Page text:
Ask the doctor: Do I need a thallium stress test every year?

Ask the doctor

Do I need a thallium stress test every year?

Q. Ever since my bypass operation in 1996, my cardiologist has me take a thallium stress test every year. I haven't had any heart-related trouble since the bypass, and the test results are always fine. I'm worried that the radiation from these tests is going to give me some kind of radiation-related cancer. What does this test tell my cardiologist? Do I really need it?

A. The danger from the minuscule amount of radiation involved in a thallium stress test isn't something you should worry about. No one has ever demonstrated that nuclear cardiology tests increase the risk for cancer, so the danger is trivial, if it exists at all. That's the good news. The bad news is that the need for you to have this test every year is probably equally nonexistent.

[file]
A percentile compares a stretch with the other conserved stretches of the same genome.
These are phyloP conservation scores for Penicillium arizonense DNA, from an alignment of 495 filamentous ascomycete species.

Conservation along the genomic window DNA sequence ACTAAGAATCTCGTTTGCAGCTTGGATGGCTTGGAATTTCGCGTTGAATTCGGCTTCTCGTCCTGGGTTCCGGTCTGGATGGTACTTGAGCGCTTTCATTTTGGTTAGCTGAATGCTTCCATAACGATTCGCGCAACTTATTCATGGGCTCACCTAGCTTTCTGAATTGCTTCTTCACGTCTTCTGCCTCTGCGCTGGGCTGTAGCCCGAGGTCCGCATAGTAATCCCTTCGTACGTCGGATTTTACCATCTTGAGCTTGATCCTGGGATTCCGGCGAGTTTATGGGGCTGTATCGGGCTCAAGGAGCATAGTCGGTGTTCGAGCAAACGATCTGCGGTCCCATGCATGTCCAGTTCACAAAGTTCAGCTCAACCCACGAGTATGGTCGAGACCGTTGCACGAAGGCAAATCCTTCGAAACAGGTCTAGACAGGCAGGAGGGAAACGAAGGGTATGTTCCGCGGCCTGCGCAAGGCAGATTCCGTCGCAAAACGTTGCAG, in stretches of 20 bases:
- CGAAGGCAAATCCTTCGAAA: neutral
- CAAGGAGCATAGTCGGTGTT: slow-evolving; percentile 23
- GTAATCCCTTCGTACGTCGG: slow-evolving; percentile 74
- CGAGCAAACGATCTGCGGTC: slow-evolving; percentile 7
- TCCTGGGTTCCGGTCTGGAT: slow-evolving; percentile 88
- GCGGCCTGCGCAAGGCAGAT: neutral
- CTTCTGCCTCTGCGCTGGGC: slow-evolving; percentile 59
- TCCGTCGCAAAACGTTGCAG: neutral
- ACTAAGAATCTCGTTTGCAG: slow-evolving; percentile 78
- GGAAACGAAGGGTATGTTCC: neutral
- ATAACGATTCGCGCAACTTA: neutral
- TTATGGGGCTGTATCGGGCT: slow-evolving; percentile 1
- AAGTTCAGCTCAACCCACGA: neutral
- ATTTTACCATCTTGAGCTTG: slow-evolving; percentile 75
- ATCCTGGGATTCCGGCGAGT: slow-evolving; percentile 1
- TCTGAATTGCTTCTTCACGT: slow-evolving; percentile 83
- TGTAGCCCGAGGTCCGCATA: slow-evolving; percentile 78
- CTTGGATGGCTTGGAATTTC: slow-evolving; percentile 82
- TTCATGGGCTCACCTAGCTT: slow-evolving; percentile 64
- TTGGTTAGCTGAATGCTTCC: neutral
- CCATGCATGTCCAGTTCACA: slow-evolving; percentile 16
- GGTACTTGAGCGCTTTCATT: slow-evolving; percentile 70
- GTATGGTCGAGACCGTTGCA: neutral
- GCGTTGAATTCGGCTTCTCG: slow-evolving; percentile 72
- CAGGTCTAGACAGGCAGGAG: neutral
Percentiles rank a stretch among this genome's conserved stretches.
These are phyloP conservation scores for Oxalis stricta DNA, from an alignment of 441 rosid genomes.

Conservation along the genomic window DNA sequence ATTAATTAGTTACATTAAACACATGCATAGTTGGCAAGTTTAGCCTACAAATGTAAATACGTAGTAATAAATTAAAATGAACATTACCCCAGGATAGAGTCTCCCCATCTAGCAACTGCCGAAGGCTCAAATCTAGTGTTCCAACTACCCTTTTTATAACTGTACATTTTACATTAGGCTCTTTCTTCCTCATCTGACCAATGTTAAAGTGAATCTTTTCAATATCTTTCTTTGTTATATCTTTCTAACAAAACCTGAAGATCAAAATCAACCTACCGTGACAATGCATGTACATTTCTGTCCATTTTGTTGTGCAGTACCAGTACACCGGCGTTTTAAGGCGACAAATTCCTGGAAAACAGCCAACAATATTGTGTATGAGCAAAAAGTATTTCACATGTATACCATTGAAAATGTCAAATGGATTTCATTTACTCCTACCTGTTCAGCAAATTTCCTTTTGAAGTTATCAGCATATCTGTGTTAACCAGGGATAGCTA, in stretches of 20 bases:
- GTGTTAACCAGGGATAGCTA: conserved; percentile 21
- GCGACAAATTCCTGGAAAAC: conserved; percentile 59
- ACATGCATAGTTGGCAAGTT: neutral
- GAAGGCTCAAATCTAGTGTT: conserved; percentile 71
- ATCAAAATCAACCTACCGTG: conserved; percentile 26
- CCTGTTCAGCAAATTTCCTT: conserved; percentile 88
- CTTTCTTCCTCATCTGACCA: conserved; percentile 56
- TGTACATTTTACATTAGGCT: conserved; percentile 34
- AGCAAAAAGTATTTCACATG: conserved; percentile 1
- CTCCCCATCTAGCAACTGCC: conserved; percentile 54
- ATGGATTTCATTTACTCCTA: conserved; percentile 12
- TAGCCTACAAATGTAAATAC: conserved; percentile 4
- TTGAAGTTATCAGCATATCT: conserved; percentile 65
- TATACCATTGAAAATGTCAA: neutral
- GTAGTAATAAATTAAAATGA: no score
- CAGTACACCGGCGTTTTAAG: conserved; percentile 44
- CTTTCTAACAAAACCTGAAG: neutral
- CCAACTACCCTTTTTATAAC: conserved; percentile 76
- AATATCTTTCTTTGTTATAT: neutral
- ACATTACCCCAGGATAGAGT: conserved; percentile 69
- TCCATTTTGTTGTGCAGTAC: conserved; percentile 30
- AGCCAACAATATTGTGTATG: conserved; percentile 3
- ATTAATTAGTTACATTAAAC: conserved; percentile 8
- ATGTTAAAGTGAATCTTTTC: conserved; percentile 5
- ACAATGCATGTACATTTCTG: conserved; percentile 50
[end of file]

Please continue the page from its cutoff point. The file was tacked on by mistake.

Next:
To continue reading this article, you must login.
  • Research health conditions
  • Check your symptoms
  • Prepare for a doctor's visit or test
  • Find the best treatments and procedures for you
  • Explore options for better nutrition and exercise
Learn more about the many benefits and features of joining Harvard Health Online »